THE GRINCH ★★★ Di­rected by Scott Mosier and Yar­row Cheney. Voices of Bene­dict Cum ber batch, Rash ida Jones, An­gela L ans bury, P har­rell Wil­liams The lat­est adap­ta­tion of the 1957 Dr Seuss book How the Grinch Stole Christ­mas! is jeop­ar­dised by a dis­tinct lack of bah hum­bug­ging. The Grinch, as voiced by Cum­ber­batch, dotes on his loyal dog, Max. and sp oils Fred, the fat rein­deer he en­lists into his Christ­mas-steal­ing scheme. We’re told the Grinch’s heart is two sizes too small, but there’s noth­ing in his in­ter­ac­tions with the Whos of Whoville to sup­port this ab­nor­mal car­dio­vas­cu­lar the­ory. As all-ages Christ­mas porn goes, it’s a huge im­prove­ment on The Nutcracker and the Four Realms and the unlovely

Jim Car­rey Grinch. G cert, gen re­lease, 86 min TB

HAL­LOWEEN ★★★ Di­rected by David Gor­don Green. Star­ring Jamie Lee Cur­tis, Judy Greer,Wil­lPat­ton The 11th film in the Hal­loween fran­chise hov­ers some­where be­tween re­boot and se­quel. Forty years after the mur­der­ous events of the 1978 orig­i­nal, Lau­rie Strode (Jamie Lee Cur­tis) is a sur­vival­ist granny with PTSD whose para­noia and fears around Michael My­ers has alien­ated her from her daugh­ter (Greer) and grand­daughte (Matichak). An early scene in Hal­loween 2018 dis­misses the no­tion that Michael and Lau­rie are bi­o­log­i­cal sib­lings. Boom – every­thing you knew since 1981 is wrong. It’s the only in­no­va­tion in this per­fectly en­ter­tain­ing, de­cently scary, en­tirely pre­dictable bit of fanser­vice. 18 cert, gen re­lease, 105 min TB THEHATEUGIVE ★★★★

Di­rected by Ge­orge Till­man Jr. Star­ring Am and la St en berg, Regina Hall, Rus­sell Hornsby, Com­mon Stir­ring, in­spir­ing adap­ta­tion of Angie Thomas’s novel con­cern­ing a young African-Amer­i­can woman cop­ing with the shoot­ing of her friend by a cop. If any­thing, the film tries too hard to cover all an­gles of the de­bate. Her white boyfriend strug­gles to keep up; an­other pal re­veals low-level racist ten­den­cies. All this can feel a lit­tle schematic, but Sten­berg’s mes­meric per­for­mance keeps the pic­ture aloft. She has the gift of spread­ing warmth wher­ever she goes and her in­tel­li­gence shines through in ev­ery scene. 12A cert, lim re­lease, 132 min DC

JOHNNY ENGLISH STRIKES AGAIN ★★ Di­rected by David Kerr. Star­ring Row an Atkin­son, Ben Miller, Olga Kurylenko As long ago as 2003,

Johnny English, an en­tirely su­per­flu­ous spy spoof, was al­ready un­der­whelm­ing and out­moded when it tran­si­tioned from lik­able TV ad­ver­tis­ing cam­paign to the big screen. The be­lated 2011 se­quel didn’t of­fer much of an im­prove­ment, but it was a riot placed be­side this un­nec­es­sary, half­baked third film. Emma Thomp­son, play­ing a half-bright Bri­tish PM, the charm­ing tal­ents of Kurylenko and Lacy (play­ing a tech-bro bil­lion­aire), and even Atkin­son’s con­tor­tions are squan­dered by a script that doesn’t seem to con­tain a sin­gle joke. PG cert, gen re­lease, 89 min TB JULIET,NAKED ★★★★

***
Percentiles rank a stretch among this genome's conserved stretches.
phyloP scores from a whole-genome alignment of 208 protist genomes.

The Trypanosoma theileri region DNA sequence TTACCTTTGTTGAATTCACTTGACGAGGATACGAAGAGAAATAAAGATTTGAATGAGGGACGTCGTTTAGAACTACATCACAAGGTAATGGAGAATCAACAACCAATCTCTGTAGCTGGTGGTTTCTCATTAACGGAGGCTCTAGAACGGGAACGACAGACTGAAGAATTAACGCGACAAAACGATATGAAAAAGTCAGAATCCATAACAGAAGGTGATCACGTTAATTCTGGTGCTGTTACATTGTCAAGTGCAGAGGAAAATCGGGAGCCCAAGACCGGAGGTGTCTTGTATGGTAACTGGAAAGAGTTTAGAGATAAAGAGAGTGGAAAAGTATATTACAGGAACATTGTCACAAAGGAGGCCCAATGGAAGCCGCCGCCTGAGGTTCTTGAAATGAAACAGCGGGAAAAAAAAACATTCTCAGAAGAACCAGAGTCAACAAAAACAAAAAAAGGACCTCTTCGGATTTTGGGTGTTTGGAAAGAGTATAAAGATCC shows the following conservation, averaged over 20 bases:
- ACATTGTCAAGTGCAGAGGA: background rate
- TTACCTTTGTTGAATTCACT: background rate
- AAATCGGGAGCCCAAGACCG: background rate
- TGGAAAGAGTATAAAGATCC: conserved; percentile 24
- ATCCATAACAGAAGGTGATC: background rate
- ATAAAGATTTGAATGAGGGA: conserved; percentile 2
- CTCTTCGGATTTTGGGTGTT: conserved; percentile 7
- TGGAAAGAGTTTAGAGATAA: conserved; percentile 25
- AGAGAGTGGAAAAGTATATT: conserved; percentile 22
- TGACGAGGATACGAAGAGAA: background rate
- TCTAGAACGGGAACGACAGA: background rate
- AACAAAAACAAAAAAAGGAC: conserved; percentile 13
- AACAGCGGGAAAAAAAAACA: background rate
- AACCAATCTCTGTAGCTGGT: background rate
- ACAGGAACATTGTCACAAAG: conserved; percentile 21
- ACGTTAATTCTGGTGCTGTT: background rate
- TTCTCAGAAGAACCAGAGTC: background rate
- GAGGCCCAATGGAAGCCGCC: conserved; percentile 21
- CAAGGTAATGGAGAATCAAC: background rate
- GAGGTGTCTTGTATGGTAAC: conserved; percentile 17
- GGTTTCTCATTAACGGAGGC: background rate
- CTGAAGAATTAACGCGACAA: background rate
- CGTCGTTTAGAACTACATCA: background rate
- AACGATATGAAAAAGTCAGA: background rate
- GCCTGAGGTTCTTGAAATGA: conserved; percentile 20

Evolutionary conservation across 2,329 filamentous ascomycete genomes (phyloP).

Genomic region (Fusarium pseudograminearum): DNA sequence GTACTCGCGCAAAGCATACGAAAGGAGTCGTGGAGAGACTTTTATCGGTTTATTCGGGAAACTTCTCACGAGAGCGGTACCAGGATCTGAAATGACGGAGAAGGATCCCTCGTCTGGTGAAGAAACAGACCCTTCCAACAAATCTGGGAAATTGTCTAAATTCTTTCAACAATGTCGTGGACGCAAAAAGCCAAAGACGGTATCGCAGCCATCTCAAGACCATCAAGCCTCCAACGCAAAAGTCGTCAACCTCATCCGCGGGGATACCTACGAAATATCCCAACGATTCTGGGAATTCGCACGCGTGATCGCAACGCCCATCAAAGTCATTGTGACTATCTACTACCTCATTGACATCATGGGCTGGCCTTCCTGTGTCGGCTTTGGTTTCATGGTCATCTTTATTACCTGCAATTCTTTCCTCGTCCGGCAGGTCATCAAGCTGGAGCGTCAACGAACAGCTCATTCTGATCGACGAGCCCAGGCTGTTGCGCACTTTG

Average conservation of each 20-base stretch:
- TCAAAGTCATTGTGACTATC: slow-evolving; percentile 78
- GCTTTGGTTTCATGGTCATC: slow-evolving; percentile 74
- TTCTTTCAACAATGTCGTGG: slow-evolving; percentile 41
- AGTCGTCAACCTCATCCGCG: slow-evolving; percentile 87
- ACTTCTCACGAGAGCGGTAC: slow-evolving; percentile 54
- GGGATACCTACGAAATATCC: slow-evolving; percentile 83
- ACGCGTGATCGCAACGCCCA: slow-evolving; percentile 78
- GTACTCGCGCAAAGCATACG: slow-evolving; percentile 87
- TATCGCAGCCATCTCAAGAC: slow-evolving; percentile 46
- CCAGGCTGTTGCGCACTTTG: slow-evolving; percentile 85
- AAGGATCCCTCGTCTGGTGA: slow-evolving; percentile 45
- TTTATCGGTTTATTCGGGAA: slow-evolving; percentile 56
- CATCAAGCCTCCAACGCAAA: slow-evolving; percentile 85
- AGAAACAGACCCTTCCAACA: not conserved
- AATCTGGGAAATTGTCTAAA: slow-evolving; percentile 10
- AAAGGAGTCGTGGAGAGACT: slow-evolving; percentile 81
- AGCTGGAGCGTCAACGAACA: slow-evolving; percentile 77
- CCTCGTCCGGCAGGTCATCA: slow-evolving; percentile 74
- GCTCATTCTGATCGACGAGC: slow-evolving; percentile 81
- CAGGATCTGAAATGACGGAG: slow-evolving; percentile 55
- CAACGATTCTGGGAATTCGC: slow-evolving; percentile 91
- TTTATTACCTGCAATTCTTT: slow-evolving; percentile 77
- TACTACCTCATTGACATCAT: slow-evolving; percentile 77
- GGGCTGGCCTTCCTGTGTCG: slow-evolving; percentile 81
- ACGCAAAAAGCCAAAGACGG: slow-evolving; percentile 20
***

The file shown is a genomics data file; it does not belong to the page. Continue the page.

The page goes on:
Di­rected by Jesse Per etz. Star­ring Rose Byrne, Ethan Hawke, Chris O’ Dowd, Me­gan D odds Byrne throbs with sub­li­mated frus­tra­tion as An­nie, an English­woman liv­ing tol­er­a­bly with an aca­demic (O’Dowd) ob­sessed with reclu­sive rock star Tucker Crowe (Hawke). Things turn pe­cu­liar when An­nie hap­pens upon Tucker on­line. Adapted from a Nick Hornby novel, Juliet, Naked takes a women’s per­spec­tive on com­mon male tox­i­c­i­ties. There are truths here about age. There are truths about the lies we tell our­selves. A rare, en­chant­ing rom­com in an era where such things barely ex­ist. 15A cert, gen re­lease, 97 min DC THE LONELY BAT­TLE OF THOMAS REID ★★★★ Di­rected by Fear­gal Ward Thomas Reid was the stub­born Kil­dare man who, in the mid­dle part of this decade, re­fused to sell a hunk of land, ear­marked for “strate­gic in­dus­trial de­vel­op­ment”, to a dum­founded In­dus­trial De­vel­op­ment Au­thor­ity. Ward’s hugely im­pres­sive, of­ten beau­ti­ful doc­u­men­tary (bor­der­ing on docu-drama) uses recre­ations, in­ter­views and a wan­der­ing cam­era to cre­ate a por­trait of a gen­uine orig­i­nal: ec­cen­tric, de­ter­mined, in­fu­ri­at­ing. Two worlds ex­ist in par­al­lel: the mod­ern and the an­cient. Nei­ther has, at time of re­lease, en­croached sig­nif­i­cantly on the other. 12A cert, Light House, Dublin (Fri/Sun/Mon only), 80 min DC

MANDY ★★★★★ Di­rected by Pan os Cos mat os. Star­ring Ni­co­las Cage, An­drea

Rise­bor­ough, Li­nus Roache Osten­si­bly, this is a movie in which log­ger Red (Cage) ex­acts a ter­ri­ble re­venge against a Man­son Fam­ily-like re­li­gious cult and their can­ni­bal biker co­horts from hell (ac­tual hell) – we don’t wish to spoil these ad­ver­saries, but wow! – after they have ab­ducted his girl­friend Mandy (Rise­bor­ough). Any sum­mary ig­nores the in­cred­i­ble tex­tures. Ched­dar Goblin Mac­a­roni, any­one? It’s fas­ci­nat­ing watch­ing Cage snake his way in and around the 1980s largesse of the project. As Roache’s creepy man-child leader has it: “You’re a spe­cial one, Mandy.” Club, Light House, Dublin (Sun/Tues only), 121 min TB

NEW RE­LEASE NA­TIV­ITY ROCKS! THIS AIN’ T NO SILENT NIGHT ★★ Di­rected by Deb­bie Is itt. Star­ring Si­mon Lip kin, Daniel Boys, Craig Revel Hor­wood, Bradley Walsh, Meera Syal, He­len Ge­orge, Ruth Jones, Celia Im­rie, Hugh Den­nis and

PHO­TO­GRAPH: NI­TRATE FILM

Claire Foy as Lis­beth Sa­lan­der in The Girl in the Spi­der’s Web.